Rush Holt (D-NJ) has introduced a bill called the "Surveillance State Repeal Act" that repeals the PATRIOT Act and much of FISA (though it leaves some pretty terrible parts of FISA intact). It's only 8 pages long, but it has the potential to do a lot of good.
The Surveillance State Repeal Act would:
1. Repeal the PATRIOT Act (which contains the telephone metadata harvesting provision).
2. Repeal the FISA Amendments Act (which contains the email harvesting provision).
3. Ensure that any FISA collection against a US Person takes place only pursuant to a valid warrant based on probable cause (which was the original FISA standard from 1978 to 2001).
4. Retain the ability for government surveillance capabilities to be targeted against a specific natural person, regardless of the type of communications method(s) or device(s) being used by the subject of the surveillance.
5. Retains provisions in current law dealing with the acquisition of intelligence information involving weapons of mass destruction from entities not composed primarily of U.S. Persons.
6. Prohibit the government from mandating that electronic device or software manufacturers build in so-called “back doors” to allow the government to bypass encryption or other privacy technology built into said hardware and/or software.
7. Increase the terms of judges on the Foreign Intelligence Surveillance Court (FISC) from seven to ten years and allow their reappointment.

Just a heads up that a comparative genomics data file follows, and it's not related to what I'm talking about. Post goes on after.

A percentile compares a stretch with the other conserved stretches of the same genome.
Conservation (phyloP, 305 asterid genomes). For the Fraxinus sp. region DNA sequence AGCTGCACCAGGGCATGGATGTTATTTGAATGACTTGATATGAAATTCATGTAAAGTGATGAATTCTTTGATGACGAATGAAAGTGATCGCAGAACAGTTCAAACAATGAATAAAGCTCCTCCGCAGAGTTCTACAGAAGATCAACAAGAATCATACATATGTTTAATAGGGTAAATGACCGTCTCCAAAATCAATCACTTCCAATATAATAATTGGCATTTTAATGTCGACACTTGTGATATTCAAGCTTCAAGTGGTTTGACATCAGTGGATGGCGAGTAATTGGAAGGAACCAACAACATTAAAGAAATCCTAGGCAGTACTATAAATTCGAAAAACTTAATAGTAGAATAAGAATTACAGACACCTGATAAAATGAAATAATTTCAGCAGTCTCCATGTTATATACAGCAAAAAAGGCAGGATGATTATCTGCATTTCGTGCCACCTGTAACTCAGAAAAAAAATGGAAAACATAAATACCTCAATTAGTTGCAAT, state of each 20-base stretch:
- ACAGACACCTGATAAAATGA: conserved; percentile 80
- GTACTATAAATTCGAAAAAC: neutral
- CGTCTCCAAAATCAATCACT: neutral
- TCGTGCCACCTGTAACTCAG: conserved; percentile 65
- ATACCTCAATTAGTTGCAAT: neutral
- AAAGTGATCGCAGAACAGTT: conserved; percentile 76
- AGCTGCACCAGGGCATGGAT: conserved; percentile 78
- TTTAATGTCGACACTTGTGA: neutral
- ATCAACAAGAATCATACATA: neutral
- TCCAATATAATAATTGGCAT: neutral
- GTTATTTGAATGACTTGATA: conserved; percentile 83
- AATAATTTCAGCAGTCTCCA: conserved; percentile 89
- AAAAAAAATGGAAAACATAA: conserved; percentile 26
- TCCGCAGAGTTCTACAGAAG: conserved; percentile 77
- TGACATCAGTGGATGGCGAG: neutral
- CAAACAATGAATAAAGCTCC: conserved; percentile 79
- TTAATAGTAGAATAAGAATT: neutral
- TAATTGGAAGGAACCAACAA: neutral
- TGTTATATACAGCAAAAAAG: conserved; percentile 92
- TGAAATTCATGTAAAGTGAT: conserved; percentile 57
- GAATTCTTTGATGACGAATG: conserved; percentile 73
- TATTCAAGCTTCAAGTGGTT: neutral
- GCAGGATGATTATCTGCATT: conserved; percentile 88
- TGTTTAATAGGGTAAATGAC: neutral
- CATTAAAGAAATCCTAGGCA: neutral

8. Mandate that the FISC utilize technologically competent Special Masters (technical and legal experts) to help determine the veracity of government claims about privacy, minimization and collection capabilities employed by the US government in FISA applications.
9. Mandate that the Government Accountability Office (GAO) regularly monitor such domestic surveillance programs for compliance with the law, including responding to Member requests for investigations and whistleblower complaints of wrongdoing.
Rep. Rush Holt Bill To Repeal PATRIOT And FISA Amendments Acts Now Live, Ambitious
(Image: the future will judge us, a Creative Commons Attribution (2.0) image from figgenhoffer's photostream)
Every year, the Senate passes a secret bill (that is, a bill whose text is a secret during its debate) that re-authorizes intelligence agencies’ surveillance powers; this year, someone (possibly chairman Richard Burr, R-NC and/or Tom Cotton, R-AR) has snuck in an amendment that would give the FBI the power to demand warrantless access to […]
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